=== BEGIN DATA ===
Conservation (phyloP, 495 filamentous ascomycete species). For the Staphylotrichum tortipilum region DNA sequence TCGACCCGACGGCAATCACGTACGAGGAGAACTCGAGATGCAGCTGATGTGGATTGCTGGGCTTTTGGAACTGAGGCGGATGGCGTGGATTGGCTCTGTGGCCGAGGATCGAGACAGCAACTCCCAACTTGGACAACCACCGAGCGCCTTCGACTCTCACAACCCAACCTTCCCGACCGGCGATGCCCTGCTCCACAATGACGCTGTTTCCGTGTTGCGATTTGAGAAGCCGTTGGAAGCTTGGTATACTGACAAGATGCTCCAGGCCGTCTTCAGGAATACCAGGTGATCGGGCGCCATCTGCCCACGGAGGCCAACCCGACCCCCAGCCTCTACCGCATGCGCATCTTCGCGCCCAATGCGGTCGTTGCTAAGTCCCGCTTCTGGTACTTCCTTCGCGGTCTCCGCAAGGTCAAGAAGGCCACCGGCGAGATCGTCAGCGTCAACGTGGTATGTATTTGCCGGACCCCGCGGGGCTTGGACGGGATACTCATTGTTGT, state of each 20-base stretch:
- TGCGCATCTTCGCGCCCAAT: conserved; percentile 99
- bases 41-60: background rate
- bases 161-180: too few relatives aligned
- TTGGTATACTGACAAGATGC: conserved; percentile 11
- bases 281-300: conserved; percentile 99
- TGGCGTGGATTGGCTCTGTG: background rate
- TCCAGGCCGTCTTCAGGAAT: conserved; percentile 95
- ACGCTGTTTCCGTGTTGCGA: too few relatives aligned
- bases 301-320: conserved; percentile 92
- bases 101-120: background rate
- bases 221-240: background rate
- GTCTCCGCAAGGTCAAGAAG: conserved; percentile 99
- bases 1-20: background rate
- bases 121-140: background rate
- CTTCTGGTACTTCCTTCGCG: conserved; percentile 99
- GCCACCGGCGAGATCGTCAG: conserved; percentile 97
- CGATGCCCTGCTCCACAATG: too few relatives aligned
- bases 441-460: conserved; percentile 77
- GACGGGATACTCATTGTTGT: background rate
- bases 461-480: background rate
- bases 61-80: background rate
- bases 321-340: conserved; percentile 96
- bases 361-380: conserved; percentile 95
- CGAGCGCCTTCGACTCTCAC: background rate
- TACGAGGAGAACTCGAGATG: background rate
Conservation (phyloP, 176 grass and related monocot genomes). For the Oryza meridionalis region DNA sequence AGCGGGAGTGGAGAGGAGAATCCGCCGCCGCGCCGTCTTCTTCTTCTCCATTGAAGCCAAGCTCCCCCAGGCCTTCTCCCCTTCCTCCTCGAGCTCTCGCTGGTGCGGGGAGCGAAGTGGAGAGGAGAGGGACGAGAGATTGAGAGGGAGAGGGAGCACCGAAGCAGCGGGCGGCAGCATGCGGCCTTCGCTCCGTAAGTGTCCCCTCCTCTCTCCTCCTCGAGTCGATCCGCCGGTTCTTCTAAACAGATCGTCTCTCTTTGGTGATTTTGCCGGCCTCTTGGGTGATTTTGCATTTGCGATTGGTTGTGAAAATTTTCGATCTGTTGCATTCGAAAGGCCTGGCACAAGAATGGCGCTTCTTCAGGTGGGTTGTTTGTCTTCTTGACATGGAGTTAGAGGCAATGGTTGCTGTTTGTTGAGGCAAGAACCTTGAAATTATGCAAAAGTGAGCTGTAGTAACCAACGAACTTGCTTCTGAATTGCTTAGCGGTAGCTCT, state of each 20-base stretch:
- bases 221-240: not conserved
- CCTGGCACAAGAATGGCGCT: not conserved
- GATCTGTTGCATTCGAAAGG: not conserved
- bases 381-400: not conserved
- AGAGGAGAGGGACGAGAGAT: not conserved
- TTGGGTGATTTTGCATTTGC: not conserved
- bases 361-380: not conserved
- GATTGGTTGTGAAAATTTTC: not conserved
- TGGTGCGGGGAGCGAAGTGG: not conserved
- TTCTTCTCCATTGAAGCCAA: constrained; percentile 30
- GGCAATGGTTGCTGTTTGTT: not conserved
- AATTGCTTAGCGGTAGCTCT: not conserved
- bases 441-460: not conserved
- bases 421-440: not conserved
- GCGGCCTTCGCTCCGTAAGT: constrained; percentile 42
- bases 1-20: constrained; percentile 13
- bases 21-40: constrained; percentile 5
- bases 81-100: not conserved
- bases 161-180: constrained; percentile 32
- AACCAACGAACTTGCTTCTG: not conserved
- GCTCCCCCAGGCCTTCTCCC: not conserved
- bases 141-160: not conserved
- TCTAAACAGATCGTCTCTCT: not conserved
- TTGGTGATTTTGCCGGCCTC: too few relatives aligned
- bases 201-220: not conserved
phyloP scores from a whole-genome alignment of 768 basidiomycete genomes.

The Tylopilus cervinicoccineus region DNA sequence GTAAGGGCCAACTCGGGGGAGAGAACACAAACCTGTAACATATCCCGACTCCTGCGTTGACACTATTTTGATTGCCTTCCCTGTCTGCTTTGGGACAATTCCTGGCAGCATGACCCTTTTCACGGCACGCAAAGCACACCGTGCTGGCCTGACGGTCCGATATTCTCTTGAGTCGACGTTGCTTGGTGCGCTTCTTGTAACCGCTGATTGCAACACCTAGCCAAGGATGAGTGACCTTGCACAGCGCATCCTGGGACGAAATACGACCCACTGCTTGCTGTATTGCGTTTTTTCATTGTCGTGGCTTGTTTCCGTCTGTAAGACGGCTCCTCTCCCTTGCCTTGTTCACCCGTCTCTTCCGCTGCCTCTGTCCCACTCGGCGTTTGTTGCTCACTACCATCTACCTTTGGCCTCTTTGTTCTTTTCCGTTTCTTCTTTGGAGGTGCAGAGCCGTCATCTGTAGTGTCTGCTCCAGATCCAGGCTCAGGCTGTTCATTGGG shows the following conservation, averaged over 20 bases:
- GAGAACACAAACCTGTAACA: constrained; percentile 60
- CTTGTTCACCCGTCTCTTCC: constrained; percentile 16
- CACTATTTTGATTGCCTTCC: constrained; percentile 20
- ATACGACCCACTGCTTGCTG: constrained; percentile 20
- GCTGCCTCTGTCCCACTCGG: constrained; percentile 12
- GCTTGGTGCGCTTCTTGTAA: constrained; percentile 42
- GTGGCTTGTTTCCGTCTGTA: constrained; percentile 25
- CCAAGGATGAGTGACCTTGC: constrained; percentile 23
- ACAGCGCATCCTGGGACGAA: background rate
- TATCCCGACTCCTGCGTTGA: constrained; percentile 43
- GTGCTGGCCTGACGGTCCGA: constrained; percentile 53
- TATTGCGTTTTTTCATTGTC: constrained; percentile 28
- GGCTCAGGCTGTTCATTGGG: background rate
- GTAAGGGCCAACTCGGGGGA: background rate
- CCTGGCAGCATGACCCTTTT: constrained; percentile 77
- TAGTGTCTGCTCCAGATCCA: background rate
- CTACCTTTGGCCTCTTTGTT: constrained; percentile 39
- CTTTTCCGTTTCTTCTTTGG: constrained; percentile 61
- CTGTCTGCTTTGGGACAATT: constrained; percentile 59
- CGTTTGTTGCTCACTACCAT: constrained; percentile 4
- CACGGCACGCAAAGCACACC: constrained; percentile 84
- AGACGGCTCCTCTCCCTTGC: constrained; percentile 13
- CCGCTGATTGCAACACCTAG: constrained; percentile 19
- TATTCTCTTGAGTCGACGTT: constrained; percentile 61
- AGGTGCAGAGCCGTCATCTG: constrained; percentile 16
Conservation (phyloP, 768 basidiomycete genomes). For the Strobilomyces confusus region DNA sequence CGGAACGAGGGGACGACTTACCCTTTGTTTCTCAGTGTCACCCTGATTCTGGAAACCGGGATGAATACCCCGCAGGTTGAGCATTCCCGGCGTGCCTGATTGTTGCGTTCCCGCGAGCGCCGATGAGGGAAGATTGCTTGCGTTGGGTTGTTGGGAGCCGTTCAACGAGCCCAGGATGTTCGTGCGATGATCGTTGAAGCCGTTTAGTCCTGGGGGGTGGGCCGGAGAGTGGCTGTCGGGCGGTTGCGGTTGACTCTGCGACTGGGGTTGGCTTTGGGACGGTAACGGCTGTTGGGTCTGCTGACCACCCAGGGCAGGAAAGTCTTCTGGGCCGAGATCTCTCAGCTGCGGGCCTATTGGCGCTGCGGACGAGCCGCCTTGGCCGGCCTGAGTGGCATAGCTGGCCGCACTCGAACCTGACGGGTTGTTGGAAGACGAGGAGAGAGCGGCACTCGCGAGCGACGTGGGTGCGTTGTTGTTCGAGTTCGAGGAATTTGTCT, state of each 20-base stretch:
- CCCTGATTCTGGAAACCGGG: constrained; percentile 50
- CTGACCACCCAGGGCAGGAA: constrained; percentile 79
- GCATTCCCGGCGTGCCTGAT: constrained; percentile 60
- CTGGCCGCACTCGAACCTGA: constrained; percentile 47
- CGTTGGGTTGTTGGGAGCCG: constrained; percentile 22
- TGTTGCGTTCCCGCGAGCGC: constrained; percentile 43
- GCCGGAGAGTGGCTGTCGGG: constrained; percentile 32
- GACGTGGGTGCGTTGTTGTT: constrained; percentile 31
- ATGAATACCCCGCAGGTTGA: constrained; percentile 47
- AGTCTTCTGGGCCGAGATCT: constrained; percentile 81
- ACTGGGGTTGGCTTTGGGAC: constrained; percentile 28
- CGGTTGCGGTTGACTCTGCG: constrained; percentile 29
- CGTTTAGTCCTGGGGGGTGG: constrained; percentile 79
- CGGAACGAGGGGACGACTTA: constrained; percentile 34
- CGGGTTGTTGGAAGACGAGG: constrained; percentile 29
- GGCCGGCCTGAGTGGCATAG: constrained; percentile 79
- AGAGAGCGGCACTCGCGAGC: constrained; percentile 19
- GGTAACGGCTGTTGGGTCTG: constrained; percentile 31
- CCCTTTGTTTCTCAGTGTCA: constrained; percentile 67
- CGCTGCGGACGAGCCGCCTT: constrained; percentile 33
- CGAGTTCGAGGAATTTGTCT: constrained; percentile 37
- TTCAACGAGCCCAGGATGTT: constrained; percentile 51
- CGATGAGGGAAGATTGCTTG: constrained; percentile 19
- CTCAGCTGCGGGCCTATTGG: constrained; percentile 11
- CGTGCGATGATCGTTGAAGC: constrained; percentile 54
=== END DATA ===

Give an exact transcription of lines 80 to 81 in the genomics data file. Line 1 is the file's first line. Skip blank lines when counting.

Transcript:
Conservation (phyloP, 768 basidiomycete genomes). For the Strobilomyces confusus region DNA sequence CGGAACGAGGGGACGACTTACCCTTTGTTTCTCAGTGTCACCCTGATTCTGGAAACCGGGATGAATACCCCGCAGGTTGAGCATTCCCGGCGTGCCTGATTGTTGCGTTCCCGCGAGCGCCGATGAGGGAAGATTGCTTGCGTTGGGTTGTTGGGAGCCGTTCAACGAGCCCAGGATGTTCGTGCGATGATCGTTGAAGCCGTTTAGTCCTGGGGGGTGGGCCGGAGAGTGGCTGTCGGGCGGTTGCGGTTGACTCTGCGACTGGGGTTGGCTTTGGGACGGTAACGGCTGTTGGGTCTGCTGACCACCCAGGGCAGGAAAGTCTTCTGGGCCGAGATCTCTCAGCTGCGGGCCTATTGGCGCTGCGGACGAGCCGCCTTGGCCGGCCTGAGTGGCATAGCTGGCCGCACTCGAACCTGACGGGTTGTTGGAAGACGAGGAGAGAGCGGCACTCGCGAGCGACGTGGGTGCGTTGTTGTTCGAGTTCGAGGAATTTGTCT, state of each 20-base stretch:
- CCCTGATTCTGGAAACCGGG: constrained; percentile 50